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Gov. Reynolds announces new mitigation efforts

CONTRIBUTED PHOTO Iowa Gov. Kim Reynolds announced mask requirements and limits to gatherings in response to rising COVID-19 infections and hospitalizations across the state during a virtual address Monday.

Iowa Gov. Kim Reynolds announced mask requirements and limitations on gatherings with a few catches during a live address on Monday.

Starting Tuesday, when anyone is in an indoor public space, masks are required to be worn, but only if they are unable to socially distance and are in-person for more than 15 minutes. Indoor gatherings are limited to 15 people and outdoor events are limited to 30. This includes weddings and funerals.

Mask rules apply to visitors and employees at state buildings as well, but gathering limits do not apply to regular workplace activity.

All youth and adult sports activities of any size are suspended, with the exception of collegiate, high school and professional sports. Spectators at sporting events are limited to two people per student, athlete or performer.

Restaurants and bars are required to close in-person services at 10 p.m. Carry out after this time is allowed. Groups of eight or more are not to be seated together unless all members are from the same household.

Reynolds said these measures will be reevaluated next week and more measures could be added if necessary.

This comes after more than 52,000 cases of COVID-19 were reported in the last two weeks. Reynolds emphasized the impact of the current wave of novel COVID-19 infections has had on health care systems in Iowa.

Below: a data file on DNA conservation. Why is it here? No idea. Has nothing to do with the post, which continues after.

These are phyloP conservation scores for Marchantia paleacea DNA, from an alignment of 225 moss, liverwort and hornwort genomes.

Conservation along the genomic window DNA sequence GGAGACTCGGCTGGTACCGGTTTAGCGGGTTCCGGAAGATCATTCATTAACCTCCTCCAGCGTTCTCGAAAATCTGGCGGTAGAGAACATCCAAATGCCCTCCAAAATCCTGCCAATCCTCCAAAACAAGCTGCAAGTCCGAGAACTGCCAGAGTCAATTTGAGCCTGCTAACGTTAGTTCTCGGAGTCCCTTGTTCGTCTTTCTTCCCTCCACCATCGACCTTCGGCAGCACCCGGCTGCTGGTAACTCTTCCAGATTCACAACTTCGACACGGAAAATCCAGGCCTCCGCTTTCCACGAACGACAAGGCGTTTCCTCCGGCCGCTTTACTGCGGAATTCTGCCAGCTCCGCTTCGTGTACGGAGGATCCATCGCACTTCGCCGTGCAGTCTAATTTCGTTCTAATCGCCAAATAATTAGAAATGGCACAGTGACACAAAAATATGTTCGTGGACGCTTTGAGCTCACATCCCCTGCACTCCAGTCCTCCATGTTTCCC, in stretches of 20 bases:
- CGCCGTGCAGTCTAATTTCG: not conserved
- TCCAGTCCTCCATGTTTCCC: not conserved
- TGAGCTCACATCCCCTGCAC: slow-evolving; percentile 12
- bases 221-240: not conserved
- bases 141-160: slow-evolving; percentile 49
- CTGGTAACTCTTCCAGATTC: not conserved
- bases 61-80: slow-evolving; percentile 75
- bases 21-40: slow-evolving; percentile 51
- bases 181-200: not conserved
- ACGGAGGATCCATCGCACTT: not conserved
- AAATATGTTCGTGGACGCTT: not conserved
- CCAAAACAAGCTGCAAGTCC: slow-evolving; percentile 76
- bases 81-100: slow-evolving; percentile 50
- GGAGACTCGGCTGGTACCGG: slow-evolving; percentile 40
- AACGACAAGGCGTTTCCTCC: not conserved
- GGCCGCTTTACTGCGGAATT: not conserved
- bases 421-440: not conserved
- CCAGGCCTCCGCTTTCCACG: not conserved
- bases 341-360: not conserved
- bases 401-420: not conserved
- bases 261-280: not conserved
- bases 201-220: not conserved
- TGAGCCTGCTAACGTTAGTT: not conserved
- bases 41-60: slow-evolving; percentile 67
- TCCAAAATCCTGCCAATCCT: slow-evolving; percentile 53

One in four hospital patients in Iowa has COVID-19.

“Our health care system is being pushed to the brink,” Reynolds said. “If the health care system exceeds capacity it’s not just COVID-19 we’ll be fighting. Every Iowan who needs medical care will be put at risk. If hospital beds are full, a loved one who suffers a heart attack or stroke may have to be transported miles away to receive life saving treatment.”

“It’s not just the emergencies that are of concern,” she said. “Routine procedures to catch cancer at early stages will likely be postponed, turning a treatable disease into a terminal diagnosis.”

She said the 52,000 cases in the last two weeks is equal to the cases recorded in Iowa from the beginning of the pandemic through mid August. Less than one month ago about 100 people were being hospitalized with COVID-19 per day. It was the first time Iowa had reached that rate. That rate has climbed to more than 200 hospitalizations per day and growing for about a week.

“No one wants to do this. I don’t want to do this,” Reynolds said. “Im asking you tonight to work with me. Think of your family and your friends and your fellow Iowans. Think of the healthcare heroes that have been taking care of us since the beginning of this pandemic.”

While the proclamation is a slight change of course from Reynolds’ “Iowans will do the right thing” approach which she has repeated during her weekly press conferences, she said there are limits to the ability to enforce any mandates.

“There isn’t enough law enforcement in the country to make sure that every Iowan is wearing a mask when they should. There aren’t enough sheriffs in Iowa’s 99 counties to shut down every noncompliant bar,” she said. “If Iowans don’t buy into this we lose. Businesses will close once again. More schools will be forced to go online. Our health care system will fail and the cost on human life will be high.”

Marshalltown Mayor Joel Greer said he is encouraged by Reynolds’ proclamation but shares her concern over the challenges of enforcing such policies.

“I congratulate her for getting to the point where she mandates masks around the whole state,” Greer said. “I personally think the 15 minutes – you’re going to have a hard time enforcing or watching that. If you can’t socially distance for two minutes you should have a mask on.”

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Contact Joe Fisher at 641-753-6611 or jfisher@timesrepublican.com

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